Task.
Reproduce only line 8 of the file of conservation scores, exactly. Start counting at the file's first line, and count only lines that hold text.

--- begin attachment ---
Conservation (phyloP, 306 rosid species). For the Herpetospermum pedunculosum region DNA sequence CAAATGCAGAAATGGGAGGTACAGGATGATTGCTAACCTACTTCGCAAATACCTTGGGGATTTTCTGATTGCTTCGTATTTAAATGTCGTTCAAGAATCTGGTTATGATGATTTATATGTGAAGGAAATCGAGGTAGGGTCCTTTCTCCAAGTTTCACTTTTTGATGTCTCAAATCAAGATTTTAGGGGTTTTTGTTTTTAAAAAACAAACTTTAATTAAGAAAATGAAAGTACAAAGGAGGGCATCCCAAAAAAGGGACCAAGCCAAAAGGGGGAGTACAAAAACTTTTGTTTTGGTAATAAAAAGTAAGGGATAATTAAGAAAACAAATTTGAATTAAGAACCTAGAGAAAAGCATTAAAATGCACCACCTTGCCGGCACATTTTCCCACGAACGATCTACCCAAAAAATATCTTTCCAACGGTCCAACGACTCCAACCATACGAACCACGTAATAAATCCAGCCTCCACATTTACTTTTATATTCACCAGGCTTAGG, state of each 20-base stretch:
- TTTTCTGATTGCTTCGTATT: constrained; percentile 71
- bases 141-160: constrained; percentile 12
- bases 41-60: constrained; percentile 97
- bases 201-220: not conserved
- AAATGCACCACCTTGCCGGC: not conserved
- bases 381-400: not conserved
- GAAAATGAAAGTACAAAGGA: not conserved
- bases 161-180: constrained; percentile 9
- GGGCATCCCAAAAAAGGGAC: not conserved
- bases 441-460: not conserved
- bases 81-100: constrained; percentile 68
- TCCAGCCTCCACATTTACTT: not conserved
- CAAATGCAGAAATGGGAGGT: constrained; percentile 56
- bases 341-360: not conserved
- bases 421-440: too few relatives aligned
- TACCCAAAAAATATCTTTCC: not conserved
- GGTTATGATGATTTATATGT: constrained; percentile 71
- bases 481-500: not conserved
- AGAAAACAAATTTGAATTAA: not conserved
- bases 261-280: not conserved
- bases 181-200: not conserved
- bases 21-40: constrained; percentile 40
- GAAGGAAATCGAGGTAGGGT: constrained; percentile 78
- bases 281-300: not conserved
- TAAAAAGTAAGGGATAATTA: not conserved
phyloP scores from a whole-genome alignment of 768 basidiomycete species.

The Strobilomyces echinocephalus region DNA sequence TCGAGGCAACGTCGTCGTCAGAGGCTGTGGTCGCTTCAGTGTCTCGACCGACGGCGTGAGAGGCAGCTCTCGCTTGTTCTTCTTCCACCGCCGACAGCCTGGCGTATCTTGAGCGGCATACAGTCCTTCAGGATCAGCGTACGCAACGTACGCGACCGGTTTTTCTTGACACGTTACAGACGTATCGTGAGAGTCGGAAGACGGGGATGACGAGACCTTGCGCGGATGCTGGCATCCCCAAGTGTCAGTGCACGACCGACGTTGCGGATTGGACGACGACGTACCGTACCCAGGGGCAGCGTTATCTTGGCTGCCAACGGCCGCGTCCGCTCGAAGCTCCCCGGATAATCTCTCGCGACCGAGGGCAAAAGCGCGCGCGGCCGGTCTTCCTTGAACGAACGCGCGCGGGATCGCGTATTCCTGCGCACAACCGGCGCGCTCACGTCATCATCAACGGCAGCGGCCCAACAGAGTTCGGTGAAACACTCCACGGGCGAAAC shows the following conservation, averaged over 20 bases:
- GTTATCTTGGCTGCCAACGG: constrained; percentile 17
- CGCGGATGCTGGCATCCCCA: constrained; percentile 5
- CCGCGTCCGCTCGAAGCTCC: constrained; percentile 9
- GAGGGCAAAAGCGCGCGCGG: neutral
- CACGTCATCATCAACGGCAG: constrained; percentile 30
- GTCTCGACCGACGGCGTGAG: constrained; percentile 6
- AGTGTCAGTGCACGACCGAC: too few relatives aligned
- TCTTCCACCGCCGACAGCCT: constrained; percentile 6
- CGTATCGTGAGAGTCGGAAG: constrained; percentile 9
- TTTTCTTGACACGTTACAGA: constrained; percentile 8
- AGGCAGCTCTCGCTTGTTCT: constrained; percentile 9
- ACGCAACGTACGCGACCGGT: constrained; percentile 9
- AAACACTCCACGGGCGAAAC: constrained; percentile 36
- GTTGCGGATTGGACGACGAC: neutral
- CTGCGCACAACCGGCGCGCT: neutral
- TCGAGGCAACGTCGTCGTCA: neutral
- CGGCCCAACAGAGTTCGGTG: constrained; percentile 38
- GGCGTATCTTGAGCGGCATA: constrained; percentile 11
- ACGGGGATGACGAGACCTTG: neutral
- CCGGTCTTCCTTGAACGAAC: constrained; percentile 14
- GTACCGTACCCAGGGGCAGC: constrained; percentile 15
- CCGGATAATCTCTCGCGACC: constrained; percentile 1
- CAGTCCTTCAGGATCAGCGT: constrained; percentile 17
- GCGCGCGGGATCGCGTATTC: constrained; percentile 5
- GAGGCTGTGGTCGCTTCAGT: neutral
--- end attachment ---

- GAAAATGAAAGTACAAAGGA: not conserved